The study claims that Internet radio plays 3,600% (actually 3,168%) more artists, and pundits see it as a big plus for Internet radio. What it actually means is that Internet radio stations are playing over 800,000 artists that people don’t want to hear.
Before the Internet, artists that didn’t deserve to be heard beyond their family and closest friends toiled away in garages and empty coffeehouses. Years of practice would separate the good from the bad. The artists that got better found success. The majority went back to their day jobs.
Now anybody at any level of accomplishment can be heard on some quirky Internet radio station someplace. We suspect that the actual number of artists played on Internet stations is considerably higher than the 800K+ that the study found.
Paul Mockenhaupt, founder of the company, declared: It's the new, fresh, undiscovered, local, home grown music that's filling the internet airwaves! One report’s author adding: Internet radio gives voice to the long tail of music, providing entry for many musicians that have never had a platform before. That, he (Mockenhaupt) says, is the "magic" of Internet radio.
The magic of Internet radio is that it operates in a fantasy world. The notion that radio can operate in a “long tail” world is a fantasy as long as radio (whether it be terrestrial, in outer space, or on the Internet) depends on listenership as a measure of success.
But what about those numbers? How can a monitoring service be so precise? The reports are rather vague on the methodology of the study, streamSerf has no mention of the study on their web site, and we got no response to the questions we put to the company.
The web site boasts that it monitors thousands of radio stations:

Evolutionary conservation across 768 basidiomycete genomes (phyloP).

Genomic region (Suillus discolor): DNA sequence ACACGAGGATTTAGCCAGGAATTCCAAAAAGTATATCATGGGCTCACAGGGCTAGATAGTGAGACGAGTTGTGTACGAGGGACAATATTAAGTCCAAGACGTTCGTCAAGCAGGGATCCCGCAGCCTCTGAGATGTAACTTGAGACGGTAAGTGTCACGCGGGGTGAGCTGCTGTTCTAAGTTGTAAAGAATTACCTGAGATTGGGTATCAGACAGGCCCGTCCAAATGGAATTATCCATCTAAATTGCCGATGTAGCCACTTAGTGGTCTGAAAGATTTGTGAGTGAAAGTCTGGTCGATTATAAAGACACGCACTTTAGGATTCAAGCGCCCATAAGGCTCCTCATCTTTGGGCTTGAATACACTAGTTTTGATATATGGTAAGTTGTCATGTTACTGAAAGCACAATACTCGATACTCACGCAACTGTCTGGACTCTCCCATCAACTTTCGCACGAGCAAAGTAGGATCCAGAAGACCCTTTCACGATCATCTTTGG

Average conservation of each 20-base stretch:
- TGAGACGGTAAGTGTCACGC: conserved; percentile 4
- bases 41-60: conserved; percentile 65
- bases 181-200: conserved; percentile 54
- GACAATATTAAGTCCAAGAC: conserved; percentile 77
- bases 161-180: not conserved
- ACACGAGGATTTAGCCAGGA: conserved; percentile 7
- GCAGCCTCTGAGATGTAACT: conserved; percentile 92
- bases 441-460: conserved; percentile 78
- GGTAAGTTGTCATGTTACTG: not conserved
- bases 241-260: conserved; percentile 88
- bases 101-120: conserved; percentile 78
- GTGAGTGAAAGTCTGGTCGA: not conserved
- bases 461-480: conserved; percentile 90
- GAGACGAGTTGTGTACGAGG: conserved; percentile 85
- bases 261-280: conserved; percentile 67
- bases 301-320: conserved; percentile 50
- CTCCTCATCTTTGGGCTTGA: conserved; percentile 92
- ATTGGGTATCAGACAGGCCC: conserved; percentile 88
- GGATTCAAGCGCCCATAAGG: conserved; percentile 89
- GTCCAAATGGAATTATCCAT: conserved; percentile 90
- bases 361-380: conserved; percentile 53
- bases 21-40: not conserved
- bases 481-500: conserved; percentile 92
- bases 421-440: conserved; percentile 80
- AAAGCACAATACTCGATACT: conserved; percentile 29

Our patent-pending technology allows us to listen to thousands and thousands of radio stations at the same time... Satellite, Internet and Terrestrial stations. As a matter of fact, we are currently listening to over 30 MILLION HOURS of radio per year in 65 countries across the planet. If there's a song being played on the radio, there's a good chance we hear it.
It certainly sounds impressive, but let’s do a little math based on some pretty basic assumptions. We suspect that the company is monitoring station streams, not their signals. There are 14,355 licensed radio stations in the US, many of them not streaming. There’s a little less than another hundred on Sirius XM. Those are the easy numbers. How many Internet radio stations are there? Of those, how many are exclusively Internet? There are thousands, if not tens of thousands.
Thirty million hours of monitoring sounds like a lot, but that has to be spread across many radio stations. There are 8,760 hours in a year, so that means the company on average is monitoring 3,425 stations each hour of the year.
Considering that there are nearly 10,000 US FM stations alone, the company can’t be monitoring terrestrial radio stations continuously. It may be monitoring stations for a few hours at a time, or monitoring a handful of stations continuously. In either case, it means the company is taking a sampling. How the sample is chosen can have a major impact on the outcome.
More problematic is how one monitors tens of thousands of Internet stations along with the terrestrial and satellite stations. As with terrestrial stations, the only practical way is to either monitor a random cross-section of Internet stations continuously, or monitor every station known for just a few minutes.
Based on what we see, it appears that the 25,399 versus 829,971 artist comparison is more likely based on an educated guess and wishful thinking than one based on a month long continuous monitoring of all terrestrial and Internet stations.
It is making the rounds because despite its flimsiness, it provides one more opportunity for new media pundits to dump on commercial radio. The good news is that if the numbers are based on crude estimates, maybe terrestrial radio isn’t playing 25,399 artists. We hope not.